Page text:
From scale-dependent feedbacks to long-range competition alone: a short review on pattern-forming mechanisms in arid ecosystems
Martínez-García, Ricardo; López, Cristóbal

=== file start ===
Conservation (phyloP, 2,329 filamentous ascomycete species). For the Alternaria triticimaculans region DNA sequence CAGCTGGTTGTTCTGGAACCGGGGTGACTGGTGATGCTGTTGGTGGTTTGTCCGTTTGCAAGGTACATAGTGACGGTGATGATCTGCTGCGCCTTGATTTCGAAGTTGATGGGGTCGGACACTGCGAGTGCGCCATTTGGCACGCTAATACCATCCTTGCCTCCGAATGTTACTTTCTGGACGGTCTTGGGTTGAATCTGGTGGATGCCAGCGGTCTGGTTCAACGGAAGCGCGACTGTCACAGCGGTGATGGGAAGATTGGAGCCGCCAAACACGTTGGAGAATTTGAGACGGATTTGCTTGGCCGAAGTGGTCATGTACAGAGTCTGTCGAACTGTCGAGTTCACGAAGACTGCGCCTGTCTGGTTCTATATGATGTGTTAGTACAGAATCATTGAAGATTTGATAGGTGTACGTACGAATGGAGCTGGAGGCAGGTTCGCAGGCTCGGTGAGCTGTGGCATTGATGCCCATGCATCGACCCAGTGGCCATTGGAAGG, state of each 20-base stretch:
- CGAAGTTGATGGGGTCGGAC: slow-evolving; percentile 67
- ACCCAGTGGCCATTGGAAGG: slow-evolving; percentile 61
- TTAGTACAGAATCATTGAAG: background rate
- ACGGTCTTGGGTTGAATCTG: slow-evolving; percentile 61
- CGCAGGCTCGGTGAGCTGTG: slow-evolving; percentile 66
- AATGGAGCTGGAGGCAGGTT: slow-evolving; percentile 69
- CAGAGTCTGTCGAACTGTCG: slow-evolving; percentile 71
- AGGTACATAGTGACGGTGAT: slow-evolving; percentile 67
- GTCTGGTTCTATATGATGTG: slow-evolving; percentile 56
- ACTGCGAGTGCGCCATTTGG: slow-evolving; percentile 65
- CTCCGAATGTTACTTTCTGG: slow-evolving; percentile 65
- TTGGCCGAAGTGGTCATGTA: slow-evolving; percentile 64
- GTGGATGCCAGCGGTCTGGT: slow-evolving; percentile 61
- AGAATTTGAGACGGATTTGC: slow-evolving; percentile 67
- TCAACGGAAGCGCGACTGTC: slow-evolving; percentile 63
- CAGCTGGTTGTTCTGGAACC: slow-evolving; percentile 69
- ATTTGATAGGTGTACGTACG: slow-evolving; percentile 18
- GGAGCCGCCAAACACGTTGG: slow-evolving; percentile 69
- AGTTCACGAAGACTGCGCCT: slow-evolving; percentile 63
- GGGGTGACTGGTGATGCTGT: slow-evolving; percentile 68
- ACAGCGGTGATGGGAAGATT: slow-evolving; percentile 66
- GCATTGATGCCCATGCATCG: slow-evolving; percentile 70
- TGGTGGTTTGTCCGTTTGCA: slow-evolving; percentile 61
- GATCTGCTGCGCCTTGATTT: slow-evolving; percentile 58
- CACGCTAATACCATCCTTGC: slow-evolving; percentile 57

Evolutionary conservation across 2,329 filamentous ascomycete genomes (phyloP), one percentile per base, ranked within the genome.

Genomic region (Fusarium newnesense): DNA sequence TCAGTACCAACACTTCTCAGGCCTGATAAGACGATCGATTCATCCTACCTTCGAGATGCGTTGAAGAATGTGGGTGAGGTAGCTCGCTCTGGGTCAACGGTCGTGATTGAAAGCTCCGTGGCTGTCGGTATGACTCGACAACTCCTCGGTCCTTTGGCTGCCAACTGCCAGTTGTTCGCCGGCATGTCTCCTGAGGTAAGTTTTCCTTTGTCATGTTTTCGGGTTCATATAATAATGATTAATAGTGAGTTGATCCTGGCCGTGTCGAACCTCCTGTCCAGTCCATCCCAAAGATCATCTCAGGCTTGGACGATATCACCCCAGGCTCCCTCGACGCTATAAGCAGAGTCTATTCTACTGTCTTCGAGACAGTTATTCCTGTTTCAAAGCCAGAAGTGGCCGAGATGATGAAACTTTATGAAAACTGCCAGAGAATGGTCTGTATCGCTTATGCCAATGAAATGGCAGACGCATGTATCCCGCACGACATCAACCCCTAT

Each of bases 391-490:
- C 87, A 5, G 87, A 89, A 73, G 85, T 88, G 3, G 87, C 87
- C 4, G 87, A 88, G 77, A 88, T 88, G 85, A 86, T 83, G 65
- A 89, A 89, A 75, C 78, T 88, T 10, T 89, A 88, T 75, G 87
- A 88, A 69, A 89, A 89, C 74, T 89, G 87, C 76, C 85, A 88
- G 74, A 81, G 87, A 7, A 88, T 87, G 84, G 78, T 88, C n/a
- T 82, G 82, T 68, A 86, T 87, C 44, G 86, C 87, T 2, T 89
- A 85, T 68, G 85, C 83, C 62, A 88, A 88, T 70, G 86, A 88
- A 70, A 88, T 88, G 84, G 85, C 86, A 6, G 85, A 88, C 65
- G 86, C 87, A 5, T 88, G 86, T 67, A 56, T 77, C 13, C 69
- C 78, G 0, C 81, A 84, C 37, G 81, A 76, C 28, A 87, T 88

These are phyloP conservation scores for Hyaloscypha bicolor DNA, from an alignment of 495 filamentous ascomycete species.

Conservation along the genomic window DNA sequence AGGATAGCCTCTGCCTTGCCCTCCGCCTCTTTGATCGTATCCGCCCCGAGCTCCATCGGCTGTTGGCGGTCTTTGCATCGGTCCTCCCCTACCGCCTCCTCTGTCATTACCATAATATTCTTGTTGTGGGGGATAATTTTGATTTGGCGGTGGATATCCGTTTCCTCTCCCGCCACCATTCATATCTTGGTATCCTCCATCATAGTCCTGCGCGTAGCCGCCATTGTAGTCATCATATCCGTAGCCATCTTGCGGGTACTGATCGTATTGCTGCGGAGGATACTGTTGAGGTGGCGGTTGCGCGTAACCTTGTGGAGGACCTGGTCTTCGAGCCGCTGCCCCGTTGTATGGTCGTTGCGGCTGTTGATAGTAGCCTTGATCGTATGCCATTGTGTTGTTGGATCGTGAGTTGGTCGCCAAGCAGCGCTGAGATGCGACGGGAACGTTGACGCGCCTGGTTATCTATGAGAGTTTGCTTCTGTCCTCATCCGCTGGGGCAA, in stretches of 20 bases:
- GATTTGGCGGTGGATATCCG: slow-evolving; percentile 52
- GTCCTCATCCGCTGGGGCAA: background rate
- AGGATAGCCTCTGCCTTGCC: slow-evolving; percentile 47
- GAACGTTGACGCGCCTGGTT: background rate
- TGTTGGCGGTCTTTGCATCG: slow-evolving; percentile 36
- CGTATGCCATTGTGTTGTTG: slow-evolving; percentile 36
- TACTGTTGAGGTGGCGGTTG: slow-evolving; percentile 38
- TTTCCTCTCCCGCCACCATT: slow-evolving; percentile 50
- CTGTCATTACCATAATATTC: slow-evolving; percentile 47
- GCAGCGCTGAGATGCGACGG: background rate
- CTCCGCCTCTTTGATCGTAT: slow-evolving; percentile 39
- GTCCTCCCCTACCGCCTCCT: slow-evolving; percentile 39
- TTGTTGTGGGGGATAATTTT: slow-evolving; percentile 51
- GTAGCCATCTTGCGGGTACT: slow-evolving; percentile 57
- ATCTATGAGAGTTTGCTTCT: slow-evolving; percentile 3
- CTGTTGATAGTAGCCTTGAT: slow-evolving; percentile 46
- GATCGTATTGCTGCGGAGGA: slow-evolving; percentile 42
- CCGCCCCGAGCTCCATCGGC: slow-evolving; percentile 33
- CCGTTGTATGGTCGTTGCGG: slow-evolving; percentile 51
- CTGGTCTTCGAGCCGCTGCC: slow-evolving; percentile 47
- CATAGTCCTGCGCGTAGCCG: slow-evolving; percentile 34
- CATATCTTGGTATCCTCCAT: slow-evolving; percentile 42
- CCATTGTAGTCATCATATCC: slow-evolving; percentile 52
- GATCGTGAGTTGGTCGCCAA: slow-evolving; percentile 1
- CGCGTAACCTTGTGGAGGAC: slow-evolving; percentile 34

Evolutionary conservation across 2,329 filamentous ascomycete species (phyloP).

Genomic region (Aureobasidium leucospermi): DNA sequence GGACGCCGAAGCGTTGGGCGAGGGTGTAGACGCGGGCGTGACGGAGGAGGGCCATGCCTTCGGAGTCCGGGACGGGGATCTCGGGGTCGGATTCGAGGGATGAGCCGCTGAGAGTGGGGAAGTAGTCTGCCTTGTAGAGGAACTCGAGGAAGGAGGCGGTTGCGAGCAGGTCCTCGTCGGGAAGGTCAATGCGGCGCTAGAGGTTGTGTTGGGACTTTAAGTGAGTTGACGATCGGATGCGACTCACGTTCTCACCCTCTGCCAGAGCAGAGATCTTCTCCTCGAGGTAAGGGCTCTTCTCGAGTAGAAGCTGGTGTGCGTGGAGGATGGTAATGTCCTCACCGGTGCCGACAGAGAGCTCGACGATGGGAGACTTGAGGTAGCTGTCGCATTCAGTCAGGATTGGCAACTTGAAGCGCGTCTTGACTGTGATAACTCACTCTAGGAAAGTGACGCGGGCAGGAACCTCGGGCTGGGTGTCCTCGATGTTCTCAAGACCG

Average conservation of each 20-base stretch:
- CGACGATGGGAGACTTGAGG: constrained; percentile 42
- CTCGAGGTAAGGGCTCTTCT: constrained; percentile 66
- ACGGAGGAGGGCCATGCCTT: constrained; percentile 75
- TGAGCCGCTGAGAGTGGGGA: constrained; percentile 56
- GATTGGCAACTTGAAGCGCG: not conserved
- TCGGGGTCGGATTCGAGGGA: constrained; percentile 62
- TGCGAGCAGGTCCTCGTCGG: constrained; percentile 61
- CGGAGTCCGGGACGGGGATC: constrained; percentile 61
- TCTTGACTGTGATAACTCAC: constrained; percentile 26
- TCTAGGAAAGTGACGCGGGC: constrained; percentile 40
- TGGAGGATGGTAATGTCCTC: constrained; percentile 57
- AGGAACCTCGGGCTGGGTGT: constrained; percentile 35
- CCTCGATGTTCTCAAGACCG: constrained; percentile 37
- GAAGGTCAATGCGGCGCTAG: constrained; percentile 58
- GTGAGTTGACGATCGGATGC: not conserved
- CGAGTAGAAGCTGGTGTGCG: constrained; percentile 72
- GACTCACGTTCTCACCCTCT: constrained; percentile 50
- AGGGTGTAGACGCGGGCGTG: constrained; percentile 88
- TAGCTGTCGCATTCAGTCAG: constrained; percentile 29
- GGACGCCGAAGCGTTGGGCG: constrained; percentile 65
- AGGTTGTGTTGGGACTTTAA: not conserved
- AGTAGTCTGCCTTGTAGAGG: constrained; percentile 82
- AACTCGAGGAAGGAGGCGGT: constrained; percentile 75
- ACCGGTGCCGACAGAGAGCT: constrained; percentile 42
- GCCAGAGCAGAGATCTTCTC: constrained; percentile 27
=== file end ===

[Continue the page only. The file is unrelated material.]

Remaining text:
Vegetation patterns are abundant in arid and semiarid ecosystems, but how they form remains unclear. One of the most extended theories lies in the existence of scale-dependent feedbacks (SDF) in plant-to-plant and plant-water interactions. Short distances are dominated by facilitative interactions, whereas competitive interactions dominate at larger scales. These feedbacks shape spatially inhomogeneous distributions of water that ultimately drive the emergence of patterns of vegetation. Even though the presence of facilitative and competitive interactions is clear, they are often hard to disentangle in the field, and therefore their relevance in vegetation pattern formation is still disputable. Here, we review the biological processes that have been proposed to explain pattern formation in arid ecosystems and how they have been implemented in mathematical models. We conclude by discussing the existence of similar structures in different biological and physical systems.